Did you know that one of the most common problems seen in
veterinary clinics is also one of the most preventable? Most
veterinarians will agree that 75% or more of the health
problems that they see in clinic practice are related to cat or
dog dental disease—gum disease or periodontal disease. In fact, studies
show that most animals already have signs of dental disease by
age 3 or 4!
Just like us humans, dogs and cats are as susceptible to
gingivitis and periodontal disease. And like us, preventative
care can help prevent such problems and keep your pet’s mouth
Gum disease causes plaque to form around the tooth line causing
inflammation (gingivitis). As the gums get inflamed, they swell
and form pockets that trap bacteria. The bacteria eat away at
the tooth support system. If allowed to progress, eventually
the problem leads to tooth and jaw bone loss. Also, many
experts believe that the bacteria involved in this process can
enter the blood stream and cause other serious problems like
kidney or heart disease.
Signs of Gingivitis in Pets
Early signs of gingivitis are redness around the gum line,
bleeding, inability or discomfort while eating, and bad breath.
For dental care to treat periodontal disease, your veterinarian
may recommend professional cleaning. At the veterinary clinic,
your pet will be anesthetized. Then the tartar and plaque can
be removed by the veterinarian by scaling devices (much like
when your teeth are scraped during a cleaning). Teeth needing
repairs like fillings or root canals can be fixed, and teeth
beyond repair can be removed. Then the veterinarian polishes
the teeth, which slows the progression of further plaque
development. If there are signs of bone loss or other more
serious oral problems, your veterinarian can evaluate and may
wish to refer your pet to veterinary dental care specialist for
Many products are available to assist you in keeping your pet’s
mouth healthy from toothbrushes
and toothpaste specifically manufactured for pets to dental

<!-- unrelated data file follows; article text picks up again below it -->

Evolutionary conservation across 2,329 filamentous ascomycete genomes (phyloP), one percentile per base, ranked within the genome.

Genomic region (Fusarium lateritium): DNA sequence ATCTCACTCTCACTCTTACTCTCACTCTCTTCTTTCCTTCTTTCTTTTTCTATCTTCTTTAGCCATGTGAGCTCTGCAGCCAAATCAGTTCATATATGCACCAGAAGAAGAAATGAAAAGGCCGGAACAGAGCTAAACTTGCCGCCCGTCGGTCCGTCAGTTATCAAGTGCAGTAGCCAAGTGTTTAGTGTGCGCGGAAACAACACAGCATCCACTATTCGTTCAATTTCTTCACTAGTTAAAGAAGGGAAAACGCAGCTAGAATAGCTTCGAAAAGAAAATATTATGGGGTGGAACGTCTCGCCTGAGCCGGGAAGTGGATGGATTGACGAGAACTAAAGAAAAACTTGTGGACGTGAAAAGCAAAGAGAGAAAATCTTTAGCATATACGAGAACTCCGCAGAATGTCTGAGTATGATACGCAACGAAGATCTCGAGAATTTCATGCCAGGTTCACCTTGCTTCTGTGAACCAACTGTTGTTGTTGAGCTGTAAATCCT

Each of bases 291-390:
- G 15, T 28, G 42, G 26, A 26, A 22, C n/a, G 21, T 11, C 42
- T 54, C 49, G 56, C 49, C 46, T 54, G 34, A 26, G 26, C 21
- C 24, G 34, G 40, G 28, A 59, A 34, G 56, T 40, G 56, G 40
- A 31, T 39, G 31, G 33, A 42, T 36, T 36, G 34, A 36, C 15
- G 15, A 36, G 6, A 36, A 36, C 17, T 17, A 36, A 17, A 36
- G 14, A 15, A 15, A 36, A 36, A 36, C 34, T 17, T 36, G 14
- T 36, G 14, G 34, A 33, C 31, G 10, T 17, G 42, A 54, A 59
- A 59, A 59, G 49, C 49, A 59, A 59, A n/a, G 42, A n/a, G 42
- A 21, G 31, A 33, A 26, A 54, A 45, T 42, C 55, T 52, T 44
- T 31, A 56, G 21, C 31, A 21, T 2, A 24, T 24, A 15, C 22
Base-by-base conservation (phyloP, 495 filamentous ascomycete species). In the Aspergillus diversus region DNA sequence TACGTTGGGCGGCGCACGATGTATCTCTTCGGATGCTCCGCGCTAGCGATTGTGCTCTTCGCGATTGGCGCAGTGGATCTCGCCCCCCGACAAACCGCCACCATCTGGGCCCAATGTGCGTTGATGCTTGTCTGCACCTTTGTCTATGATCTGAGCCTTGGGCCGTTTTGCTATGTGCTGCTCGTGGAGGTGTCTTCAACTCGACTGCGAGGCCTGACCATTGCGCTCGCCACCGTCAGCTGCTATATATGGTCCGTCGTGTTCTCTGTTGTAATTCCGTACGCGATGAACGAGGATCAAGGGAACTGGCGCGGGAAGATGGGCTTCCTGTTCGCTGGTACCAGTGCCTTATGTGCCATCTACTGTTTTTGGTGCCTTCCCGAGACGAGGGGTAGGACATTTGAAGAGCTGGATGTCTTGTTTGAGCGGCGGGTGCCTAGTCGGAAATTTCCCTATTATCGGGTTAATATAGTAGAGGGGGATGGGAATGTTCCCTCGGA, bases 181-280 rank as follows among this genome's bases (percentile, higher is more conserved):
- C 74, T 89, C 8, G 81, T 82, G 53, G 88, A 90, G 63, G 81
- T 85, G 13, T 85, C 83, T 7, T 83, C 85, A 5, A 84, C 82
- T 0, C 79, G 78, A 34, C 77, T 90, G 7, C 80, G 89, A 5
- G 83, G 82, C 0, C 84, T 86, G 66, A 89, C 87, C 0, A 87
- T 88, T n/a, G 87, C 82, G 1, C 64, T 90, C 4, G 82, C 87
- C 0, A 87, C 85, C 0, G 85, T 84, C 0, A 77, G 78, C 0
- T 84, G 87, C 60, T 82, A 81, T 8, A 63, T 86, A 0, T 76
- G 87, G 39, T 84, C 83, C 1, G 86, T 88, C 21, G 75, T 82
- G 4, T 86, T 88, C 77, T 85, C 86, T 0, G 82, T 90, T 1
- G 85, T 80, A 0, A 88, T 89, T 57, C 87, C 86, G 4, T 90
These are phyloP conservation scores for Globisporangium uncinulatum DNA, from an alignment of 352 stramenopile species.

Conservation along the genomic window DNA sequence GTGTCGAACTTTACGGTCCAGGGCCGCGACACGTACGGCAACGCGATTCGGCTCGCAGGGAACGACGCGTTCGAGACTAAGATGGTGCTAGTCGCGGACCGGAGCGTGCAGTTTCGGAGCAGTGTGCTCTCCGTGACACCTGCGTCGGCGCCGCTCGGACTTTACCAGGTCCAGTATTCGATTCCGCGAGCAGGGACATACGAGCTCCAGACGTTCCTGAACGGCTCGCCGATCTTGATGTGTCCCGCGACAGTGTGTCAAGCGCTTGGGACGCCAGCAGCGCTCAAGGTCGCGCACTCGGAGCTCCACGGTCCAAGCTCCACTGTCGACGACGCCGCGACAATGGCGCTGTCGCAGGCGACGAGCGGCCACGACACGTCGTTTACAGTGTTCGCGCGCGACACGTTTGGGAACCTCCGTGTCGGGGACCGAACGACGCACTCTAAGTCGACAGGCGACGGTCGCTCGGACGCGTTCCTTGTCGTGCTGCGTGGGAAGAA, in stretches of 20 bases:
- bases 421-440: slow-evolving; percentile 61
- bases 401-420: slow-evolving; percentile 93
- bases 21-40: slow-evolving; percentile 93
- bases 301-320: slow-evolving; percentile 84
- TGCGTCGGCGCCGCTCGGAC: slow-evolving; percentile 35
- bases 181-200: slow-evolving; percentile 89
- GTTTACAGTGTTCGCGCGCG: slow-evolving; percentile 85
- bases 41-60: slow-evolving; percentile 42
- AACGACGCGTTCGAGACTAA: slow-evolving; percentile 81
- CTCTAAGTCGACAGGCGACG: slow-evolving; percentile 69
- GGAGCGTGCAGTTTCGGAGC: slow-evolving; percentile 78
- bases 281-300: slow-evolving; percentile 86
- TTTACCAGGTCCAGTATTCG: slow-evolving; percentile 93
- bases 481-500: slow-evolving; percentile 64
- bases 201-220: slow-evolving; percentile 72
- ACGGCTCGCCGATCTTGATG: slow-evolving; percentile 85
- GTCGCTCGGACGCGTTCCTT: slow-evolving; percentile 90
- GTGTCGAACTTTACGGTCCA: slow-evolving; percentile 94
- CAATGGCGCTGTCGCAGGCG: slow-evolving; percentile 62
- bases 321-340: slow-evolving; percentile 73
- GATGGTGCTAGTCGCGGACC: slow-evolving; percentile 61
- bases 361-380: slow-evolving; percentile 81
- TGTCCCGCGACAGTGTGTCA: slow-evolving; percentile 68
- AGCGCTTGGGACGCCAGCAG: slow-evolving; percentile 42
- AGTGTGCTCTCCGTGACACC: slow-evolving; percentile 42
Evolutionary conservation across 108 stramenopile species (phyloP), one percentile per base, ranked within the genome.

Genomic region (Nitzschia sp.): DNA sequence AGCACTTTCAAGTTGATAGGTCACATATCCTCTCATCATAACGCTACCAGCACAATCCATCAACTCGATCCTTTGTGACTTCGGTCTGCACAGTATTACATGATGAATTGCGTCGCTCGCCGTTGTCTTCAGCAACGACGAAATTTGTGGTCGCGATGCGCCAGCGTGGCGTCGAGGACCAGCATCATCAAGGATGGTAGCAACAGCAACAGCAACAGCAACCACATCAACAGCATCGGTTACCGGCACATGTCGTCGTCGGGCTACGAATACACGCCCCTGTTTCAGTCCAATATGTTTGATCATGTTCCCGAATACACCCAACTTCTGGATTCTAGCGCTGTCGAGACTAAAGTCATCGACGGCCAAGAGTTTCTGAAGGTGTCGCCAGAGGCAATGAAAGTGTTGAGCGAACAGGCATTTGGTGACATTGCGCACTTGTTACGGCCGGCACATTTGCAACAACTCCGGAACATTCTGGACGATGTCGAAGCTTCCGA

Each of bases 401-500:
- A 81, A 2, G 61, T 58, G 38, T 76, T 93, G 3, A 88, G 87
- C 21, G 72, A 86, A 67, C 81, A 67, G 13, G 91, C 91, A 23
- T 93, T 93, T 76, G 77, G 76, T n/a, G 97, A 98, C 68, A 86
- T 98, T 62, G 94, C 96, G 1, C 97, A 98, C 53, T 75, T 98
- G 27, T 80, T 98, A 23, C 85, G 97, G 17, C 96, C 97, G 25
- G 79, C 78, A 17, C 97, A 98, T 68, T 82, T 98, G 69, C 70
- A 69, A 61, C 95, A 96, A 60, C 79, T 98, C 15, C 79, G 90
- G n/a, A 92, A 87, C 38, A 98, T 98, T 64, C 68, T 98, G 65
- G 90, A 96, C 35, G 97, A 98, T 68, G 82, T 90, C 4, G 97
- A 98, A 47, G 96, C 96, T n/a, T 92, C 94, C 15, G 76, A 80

care treats (like Greenies) and
even dental care additives to put in your pet’s water bowl.
Tooth cleaning towlettes as well as finger-shaped dental
treatment devices are also available for owners whose pets may
be less cooperative for tooth brushing. Also, tartar-control
food is available for both dogs and cats. Your veterinarian can
help you determine which home treatments are best for you and
your pet. He or she can also show you how to brush your pet’s
Regular veterinary exams every six months to every year and a
half will help you determine how successful your home treatment
Good preventative care now can help keep your pet’s mouth
healthy and pain free while also saving you from a larger
veterinary bill later on!
Prevent Dental Problems Before They Start
February is National Pet Dental Health Month. We love our dogs
and appreciate their affectionate slurpy face kisses, but not
if their breath could kill a moose. The bacteria from nasty
teeth cause the odor.
About 80 percent of dogs develop dental problems, periodontal
disease, by age three! Small breed dogs tend to have more
problems but all dogs can develop dental problems.
Veterinarians can professionally clean your dog’s teeth by
anesthetizing them first, but that can be pricy. It’s much
easier and less expensive to prevent dental problems before